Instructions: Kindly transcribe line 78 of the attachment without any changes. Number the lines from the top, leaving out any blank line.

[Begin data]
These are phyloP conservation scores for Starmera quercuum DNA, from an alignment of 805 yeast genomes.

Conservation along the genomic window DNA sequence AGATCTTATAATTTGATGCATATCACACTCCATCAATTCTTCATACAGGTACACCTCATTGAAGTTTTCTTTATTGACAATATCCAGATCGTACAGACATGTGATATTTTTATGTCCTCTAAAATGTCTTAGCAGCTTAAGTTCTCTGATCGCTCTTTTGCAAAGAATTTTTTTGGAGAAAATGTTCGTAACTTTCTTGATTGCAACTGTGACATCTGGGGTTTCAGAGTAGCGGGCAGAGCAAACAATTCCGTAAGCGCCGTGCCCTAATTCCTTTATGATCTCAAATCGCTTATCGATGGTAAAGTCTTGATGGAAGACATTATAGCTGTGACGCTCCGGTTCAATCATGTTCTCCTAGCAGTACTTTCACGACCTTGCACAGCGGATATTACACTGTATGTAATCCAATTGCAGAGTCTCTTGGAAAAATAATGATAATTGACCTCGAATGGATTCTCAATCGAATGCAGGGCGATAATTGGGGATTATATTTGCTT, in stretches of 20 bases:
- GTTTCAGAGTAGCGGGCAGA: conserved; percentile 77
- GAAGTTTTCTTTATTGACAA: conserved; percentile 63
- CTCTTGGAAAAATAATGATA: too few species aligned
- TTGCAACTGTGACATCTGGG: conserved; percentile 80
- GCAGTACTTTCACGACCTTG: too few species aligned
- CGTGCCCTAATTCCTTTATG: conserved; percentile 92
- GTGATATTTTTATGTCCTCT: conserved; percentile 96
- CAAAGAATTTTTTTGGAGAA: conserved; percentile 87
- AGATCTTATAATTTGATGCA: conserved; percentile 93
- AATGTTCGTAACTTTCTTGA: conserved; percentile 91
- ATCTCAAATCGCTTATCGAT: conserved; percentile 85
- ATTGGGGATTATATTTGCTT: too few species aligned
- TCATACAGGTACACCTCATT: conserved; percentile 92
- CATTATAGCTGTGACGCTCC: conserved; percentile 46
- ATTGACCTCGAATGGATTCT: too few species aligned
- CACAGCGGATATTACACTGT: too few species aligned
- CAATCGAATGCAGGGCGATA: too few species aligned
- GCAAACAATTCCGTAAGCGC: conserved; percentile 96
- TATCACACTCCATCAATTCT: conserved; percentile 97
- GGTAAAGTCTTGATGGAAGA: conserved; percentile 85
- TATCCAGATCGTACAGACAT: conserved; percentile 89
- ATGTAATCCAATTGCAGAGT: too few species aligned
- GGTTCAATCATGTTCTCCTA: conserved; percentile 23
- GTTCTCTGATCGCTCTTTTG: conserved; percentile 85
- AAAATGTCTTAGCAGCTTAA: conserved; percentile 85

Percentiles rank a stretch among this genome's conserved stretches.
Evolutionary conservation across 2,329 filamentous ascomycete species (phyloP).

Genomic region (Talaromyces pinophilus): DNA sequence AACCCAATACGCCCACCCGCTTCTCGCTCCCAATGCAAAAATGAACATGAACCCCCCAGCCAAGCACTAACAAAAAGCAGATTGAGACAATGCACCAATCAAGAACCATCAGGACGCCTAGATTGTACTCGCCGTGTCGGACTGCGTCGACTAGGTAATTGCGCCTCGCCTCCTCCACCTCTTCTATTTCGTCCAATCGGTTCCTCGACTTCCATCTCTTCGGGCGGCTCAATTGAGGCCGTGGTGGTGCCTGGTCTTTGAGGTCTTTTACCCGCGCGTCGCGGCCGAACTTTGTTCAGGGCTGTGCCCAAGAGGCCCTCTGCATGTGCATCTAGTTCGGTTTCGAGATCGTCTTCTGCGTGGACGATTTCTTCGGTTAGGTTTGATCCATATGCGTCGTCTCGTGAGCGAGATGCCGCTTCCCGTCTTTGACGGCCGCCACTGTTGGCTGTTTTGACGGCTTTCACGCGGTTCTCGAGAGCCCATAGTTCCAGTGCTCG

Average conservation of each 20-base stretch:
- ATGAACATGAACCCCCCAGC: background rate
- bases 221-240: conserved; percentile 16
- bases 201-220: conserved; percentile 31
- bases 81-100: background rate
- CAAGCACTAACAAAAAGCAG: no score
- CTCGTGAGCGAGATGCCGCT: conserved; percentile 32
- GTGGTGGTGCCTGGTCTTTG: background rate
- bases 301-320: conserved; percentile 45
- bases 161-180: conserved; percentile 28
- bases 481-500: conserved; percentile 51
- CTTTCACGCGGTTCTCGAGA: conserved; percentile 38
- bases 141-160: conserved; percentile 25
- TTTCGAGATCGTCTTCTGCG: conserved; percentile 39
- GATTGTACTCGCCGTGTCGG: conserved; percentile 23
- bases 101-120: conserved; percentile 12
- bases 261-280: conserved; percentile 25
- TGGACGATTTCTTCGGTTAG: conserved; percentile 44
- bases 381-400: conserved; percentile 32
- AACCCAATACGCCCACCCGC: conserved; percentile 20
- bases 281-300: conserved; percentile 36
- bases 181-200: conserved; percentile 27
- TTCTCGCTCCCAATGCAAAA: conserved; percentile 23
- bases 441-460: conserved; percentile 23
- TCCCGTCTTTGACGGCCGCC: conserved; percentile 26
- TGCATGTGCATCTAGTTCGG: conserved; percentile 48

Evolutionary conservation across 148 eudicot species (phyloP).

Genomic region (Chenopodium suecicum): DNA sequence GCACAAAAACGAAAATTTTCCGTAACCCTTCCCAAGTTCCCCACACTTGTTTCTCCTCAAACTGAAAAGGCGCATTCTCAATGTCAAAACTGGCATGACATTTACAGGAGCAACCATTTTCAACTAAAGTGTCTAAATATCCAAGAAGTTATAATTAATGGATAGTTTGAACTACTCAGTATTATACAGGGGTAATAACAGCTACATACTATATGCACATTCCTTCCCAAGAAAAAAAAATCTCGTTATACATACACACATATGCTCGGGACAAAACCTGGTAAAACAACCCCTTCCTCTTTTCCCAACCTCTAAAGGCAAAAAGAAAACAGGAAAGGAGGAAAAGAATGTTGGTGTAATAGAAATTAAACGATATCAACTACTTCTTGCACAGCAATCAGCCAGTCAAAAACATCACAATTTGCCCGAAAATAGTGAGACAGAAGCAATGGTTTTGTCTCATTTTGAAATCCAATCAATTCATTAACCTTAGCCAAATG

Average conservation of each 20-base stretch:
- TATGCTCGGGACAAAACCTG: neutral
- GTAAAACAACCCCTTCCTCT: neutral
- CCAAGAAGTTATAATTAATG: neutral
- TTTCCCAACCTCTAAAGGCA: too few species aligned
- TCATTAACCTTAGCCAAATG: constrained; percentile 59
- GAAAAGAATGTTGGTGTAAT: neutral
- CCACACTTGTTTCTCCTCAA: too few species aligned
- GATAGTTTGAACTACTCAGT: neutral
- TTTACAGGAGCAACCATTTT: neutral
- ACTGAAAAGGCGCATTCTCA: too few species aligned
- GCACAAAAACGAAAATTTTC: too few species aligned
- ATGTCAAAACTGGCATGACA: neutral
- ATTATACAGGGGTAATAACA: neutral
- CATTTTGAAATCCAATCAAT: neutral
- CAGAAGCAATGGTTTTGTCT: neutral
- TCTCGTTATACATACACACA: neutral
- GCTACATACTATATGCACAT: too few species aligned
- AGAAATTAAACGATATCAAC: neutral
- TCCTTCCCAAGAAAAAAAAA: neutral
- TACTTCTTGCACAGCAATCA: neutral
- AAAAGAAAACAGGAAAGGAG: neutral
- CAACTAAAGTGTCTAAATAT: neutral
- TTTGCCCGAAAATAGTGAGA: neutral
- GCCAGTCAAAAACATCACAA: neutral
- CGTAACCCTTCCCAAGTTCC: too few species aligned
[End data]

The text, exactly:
- TCCTTCCCAAGAAAAAAAAA: neutral